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How Telehealth is Shaping the Fight Against the Coronavirus


The coronavirus shows no signs of slowing here in the U.S. The number of confirmed cases has surpassed 5,000, marking a 500% increase in just seven days. Multiple states, including New York, Washington, Ohio, and California are putting residents on lockdown to slow the spread of infection.

Social distancing is key when it comes to responding to a pandemic. U.S. citizens everywhere are being encouraged to avoid gatherings of ten or more people and stay at least six feet away from strangers. Scientists still aren’t exactly sure how the virus spreads from person to person, so they’re erring on the side of caution. Several cases of community spread have been reported across the country, which means the virus might be able to jump from one individual to the next even without direct contact.

To improve social distancing and limit the spread of infection, many providers and health systems are turning to telehealth, so they can care for and monitor patients remotely without bringing them in for an in-person appointment. Take a look at how telehealth and virtual care are helping providers deal with the pandemic.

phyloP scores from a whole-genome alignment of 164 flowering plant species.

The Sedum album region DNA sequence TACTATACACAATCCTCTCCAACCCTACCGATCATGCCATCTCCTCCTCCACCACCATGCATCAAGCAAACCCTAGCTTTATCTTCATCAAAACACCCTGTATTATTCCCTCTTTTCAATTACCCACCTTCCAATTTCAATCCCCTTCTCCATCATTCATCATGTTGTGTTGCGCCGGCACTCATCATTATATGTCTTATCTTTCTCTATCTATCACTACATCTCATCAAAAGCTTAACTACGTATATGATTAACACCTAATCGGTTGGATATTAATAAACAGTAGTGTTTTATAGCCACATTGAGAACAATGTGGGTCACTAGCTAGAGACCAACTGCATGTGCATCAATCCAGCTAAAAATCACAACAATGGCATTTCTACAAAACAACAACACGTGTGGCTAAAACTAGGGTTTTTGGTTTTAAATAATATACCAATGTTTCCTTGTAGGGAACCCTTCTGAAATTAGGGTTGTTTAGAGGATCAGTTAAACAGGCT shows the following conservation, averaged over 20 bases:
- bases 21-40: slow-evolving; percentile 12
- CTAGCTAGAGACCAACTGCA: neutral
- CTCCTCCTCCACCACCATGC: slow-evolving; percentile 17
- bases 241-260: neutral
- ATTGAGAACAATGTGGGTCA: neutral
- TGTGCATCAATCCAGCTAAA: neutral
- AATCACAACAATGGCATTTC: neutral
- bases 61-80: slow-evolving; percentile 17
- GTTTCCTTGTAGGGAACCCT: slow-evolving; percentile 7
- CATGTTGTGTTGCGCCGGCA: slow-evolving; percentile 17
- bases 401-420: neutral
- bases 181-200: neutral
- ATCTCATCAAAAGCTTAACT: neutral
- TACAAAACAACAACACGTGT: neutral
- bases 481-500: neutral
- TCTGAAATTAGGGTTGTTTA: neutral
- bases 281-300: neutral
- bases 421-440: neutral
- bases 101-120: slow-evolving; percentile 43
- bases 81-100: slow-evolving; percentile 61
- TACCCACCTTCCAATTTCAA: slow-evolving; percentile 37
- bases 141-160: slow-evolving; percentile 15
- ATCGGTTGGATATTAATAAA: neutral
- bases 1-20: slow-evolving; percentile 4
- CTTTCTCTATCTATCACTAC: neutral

How Telehealth Is Making a Difference on the Ground

  • Remote Consultations and Triaging Symptoms

The coronavirus outbreak happens to coincide with the tail-end of this year’s flu season, which means millions of Americans are likely wondering if their runny noses or sore throats means they have COVID-19 or influenza.

The U.S. has suffered from a shortage of coronavirus testing kits since the outbreak began. Health systems across the country have been struggling to confirm potential cases of COVID-19.

Currently, patients are being encouraged to stay home if their symptoms are mild. They should only seek in-person medical care if they have shortness of breath, direct contact with someone that has the virus, or if they’re over the age of 60 with pre-existing conditions.

Patients are using telehealth to remotely connect with their care providers via live video and audio to see if they should come in for an in-person appointment. Based on their symptoms, the provider will either tell the patient to stay at home and remotely prescribe medication if needed or have them come in for an appointment to further diagnose and treat symptoms accordingly.

Triaging patients before they come in for an appointment helps limit the spread of infection. Providers don’t have to worry about their waiting rooms filling up with infectious patients. Patients can also get the information they need quickly, without setting foot inside a healthcare facility if symptoms don’t point to a high risk of COVID-19.

  • Protecting the Most Vulnerable Members of Society

The coronavirus poses the greatest risk to seniors and those with underlying health conditions. These individuals also tend to suffer from limited mobility. They may have trouble getting to and from the doctor’s office.

With telehealth, seniors can stay put and still get much of the healthcare they need. Doctors don’t have to expose their most vulnerable patients to unnecessary risks, and care can quickly be administered virtually to those who would otherwise have the most difficulty receiving it.

  • Monitoring Patients and Their Symptoms